AI technologies will also find applications in the insurance industry. They will enable insurers to introduce dynamic premium pricing and risk assessment. They will also help them automate and improve claims processing, fraud and abuse detection, customer service, etc. The banking sector, through the use of AI, will find it easier to counter money laundering, for example, and the process will be cost-optimized.

In health care, artificial intelligence will allow the use of patient avatars to conduct clinical trials and implement individualized treatment plans. The public sector will also reach for it to increase productivity, automate simple tasks, and reduce the impact of a shortage of skilled workers increasingly choosing careers in this area. At the same time, the sector will grapple with the challenge of increasing security for increasingly common digital public services and digital identities.

Finally, the manufacturing industry is where AI is an indispensable part of intelligent factories. According to a 2022 report by the Society of Manufacturing Engineers, their use of predictive maintenance based on AI and machine learning can reduce the number of unexpected failures by as much as 90 percent. This, in turn, translates into a measurable financial benefit - both by reducing the number of costly repairs and, as a result, reducing loss-generating downtime.

All that you say sounds both fascinating and disturbing. On the one hand, the benefits are apparent: AI won't get tired, well-trained AI won't make mistakes, and the results of its work will be fully reproducible and reasonable. However, it comes out that humans are no longer needed.

I strongly oppose the statement that AI will take away our jobs. The steam engine didn't take it away during the first industrial revolution; computers didn't, and we don't have to fear that now. Of course, there will be a change in the labor market - we are already seeing it. We are entering a stage of the emergence of entirely new professions and specializations. At the same time, AI replaces workers in repetitive activities that do not require creativity. This, of course, like any change, raises concerns. However, I know many new jobs will also be created in the above area.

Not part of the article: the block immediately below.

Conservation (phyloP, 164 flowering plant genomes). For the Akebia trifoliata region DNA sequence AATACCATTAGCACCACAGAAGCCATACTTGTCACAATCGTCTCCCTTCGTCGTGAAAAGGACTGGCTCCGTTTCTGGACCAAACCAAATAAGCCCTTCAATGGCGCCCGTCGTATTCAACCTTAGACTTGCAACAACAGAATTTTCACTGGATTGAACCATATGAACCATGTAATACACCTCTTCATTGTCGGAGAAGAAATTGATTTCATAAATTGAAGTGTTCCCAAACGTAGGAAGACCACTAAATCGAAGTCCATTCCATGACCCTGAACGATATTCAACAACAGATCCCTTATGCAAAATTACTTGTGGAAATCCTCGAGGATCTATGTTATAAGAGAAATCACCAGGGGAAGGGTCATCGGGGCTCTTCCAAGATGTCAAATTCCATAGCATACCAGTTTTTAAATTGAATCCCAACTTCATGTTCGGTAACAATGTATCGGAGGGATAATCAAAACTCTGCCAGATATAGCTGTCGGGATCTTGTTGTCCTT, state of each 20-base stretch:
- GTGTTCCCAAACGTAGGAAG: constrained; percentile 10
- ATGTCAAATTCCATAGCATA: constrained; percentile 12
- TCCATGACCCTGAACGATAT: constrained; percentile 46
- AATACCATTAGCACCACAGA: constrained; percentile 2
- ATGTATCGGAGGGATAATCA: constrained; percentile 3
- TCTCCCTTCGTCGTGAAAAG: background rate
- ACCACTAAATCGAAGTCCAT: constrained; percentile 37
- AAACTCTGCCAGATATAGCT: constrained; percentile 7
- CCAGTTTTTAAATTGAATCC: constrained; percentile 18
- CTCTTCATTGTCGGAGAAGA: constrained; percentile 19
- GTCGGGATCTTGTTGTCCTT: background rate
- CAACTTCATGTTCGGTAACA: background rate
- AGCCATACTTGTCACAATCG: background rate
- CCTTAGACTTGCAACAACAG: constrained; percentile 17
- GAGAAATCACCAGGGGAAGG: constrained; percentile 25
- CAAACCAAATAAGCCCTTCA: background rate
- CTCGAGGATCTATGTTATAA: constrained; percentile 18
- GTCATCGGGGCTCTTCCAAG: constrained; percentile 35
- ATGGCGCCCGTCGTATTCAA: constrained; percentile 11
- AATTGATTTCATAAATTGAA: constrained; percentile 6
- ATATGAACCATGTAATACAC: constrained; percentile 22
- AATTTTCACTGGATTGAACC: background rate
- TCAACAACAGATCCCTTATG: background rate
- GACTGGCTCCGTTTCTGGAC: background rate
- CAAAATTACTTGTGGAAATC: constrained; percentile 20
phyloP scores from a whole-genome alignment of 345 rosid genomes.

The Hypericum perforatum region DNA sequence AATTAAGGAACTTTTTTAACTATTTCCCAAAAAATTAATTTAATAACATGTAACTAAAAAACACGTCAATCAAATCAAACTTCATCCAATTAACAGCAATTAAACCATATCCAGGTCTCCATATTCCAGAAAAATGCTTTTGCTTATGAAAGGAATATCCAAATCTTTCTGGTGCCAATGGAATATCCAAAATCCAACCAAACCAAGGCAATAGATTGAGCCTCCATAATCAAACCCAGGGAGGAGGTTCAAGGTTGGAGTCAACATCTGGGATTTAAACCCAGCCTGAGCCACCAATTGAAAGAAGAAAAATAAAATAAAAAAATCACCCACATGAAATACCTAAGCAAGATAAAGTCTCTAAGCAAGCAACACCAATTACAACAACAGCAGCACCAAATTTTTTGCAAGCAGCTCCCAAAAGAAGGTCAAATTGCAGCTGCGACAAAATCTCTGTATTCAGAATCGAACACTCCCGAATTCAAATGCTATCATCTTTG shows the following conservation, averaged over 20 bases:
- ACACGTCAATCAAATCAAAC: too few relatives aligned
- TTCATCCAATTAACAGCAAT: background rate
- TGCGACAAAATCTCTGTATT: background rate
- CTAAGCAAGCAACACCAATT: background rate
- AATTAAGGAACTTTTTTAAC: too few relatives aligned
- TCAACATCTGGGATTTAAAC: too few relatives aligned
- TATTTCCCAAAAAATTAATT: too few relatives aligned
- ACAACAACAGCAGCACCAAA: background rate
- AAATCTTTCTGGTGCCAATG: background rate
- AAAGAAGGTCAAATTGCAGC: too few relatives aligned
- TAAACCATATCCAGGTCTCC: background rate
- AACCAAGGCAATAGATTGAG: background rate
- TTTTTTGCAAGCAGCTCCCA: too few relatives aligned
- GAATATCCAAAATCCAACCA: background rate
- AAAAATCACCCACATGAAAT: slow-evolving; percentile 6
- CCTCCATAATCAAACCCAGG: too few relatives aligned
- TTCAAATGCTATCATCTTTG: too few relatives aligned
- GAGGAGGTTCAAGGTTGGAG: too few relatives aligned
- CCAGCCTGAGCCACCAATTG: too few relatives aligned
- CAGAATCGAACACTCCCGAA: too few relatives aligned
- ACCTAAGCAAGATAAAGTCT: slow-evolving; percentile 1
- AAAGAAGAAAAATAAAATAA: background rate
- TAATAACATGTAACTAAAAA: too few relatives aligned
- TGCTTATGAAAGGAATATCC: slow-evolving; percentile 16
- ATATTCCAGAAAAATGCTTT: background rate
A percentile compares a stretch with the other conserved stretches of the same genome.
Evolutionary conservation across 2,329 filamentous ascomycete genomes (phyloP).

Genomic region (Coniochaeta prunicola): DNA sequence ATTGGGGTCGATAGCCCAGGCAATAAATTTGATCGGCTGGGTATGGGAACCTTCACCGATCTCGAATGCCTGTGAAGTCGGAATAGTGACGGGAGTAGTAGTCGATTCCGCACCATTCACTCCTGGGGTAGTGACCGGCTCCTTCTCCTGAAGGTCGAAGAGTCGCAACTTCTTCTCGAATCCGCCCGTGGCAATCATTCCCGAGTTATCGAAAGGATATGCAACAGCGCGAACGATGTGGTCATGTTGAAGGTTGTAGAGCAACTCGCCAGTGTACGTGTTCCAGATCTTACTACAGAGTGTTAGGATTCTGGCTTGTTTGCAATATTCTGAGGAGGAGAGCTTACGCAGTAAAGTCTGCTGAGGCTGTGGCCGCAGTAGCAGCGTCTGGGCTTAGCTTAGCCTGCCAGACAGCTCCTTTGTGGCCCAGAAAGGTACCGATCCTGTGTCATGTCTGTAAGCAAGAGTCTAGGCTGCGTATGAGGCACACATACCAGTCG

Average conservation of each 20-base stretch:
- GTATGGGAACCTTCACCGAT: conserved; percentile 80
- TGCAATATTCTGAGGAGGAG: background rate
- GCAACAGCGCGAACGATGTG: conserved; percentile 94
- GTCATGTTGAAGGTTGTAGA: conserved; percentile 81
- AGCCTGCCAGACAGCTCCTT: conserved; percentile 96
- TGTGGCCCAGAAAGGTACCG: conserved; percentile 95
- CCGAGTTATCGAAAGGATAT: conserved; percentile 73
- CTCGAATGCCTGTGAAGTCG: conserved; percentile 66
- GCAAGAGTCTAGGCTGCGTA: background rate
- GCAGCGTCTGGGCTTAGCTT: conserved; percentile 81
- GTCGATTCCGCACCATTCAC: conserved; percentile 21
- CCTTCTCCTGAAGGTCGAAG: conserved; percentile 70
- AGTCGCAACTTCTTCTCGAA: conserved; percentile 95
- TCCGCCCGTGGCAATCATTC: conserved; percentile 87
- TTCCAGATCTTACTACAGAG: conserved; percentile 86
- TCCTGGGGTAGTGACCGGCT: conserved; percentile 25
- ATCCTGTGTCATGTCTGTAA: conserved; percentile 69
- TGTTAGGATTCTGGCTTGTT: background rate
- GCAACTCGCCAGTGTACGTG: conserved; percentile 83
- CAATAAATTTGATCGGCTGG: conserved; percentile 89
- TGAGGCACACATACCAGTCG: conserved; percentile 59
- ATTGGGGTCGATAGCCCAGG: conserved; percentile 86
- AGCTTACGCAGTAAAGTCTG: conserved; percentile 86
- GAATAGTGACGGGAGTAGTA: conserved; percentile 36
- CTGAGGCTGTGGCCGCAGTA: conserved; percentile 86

But with the "extinction" of professions and the emergence of others, we will probably have to deal mainly with those organizations where artificial intelligence will be implemented. Where will it not appear? There is nothing to worry about.

It's just that the organizations to which artificial intelligence will not be introduced will be fewer and fewer every year. We must expect a snowball effect here. IT experts are familiar with shadow IT, which involves employees using software on company hardware that has yet to be officially implemented in the organization. Today, the same experts report the phenomenon of shadow AI, which involves using AI models in companies that have not been formally implemented. The source of these phenomena is, among other things, the natural desire of each of us to perform our tasks in the simplest, most efficient way possible, with the optimal commitment of resources. And if some software or AI model offers this, the employee is eager to take advantage of it.

On the other hand, we all must be ready that AI will also be increasingly used by cybercriminals looking to commit fraud, phishing, or hacking into IT infrastructure. Security measures also based on AI models will have to be used to protect against them, which may result in an arms race. All this together, in turn, will make areas unaffected by algorithms, not only in business and health care but also in the public sector, increasingly scarce. We will increasingly come into contact with artificial intelligence daily, and defending against it will resemble a tilt at windmills.

So, will this change that AI brings no longer be stopped by anything?

Observing the current geopolitical situation and considering what we have been experiencing in recent years, I prefer not to see such obstacles arise, as I can only think of factors that could set us back in our development by decades or even centuries. But instead of spinning catastrophic visions, it is better to think about what opportunities artificial intelligence offers us. It can improve and speed up everyone's work, bring competitive advantages to many companies and benefits to their customers, and lead to scientific discoveries and innovations that the world is waiting for. It can improve the quality of our lives, make them more comfortable and more enjoyable, leaving us more time for what we like and what interests us. In turn, it is just another technology - how and to what extent it can be used is up to us.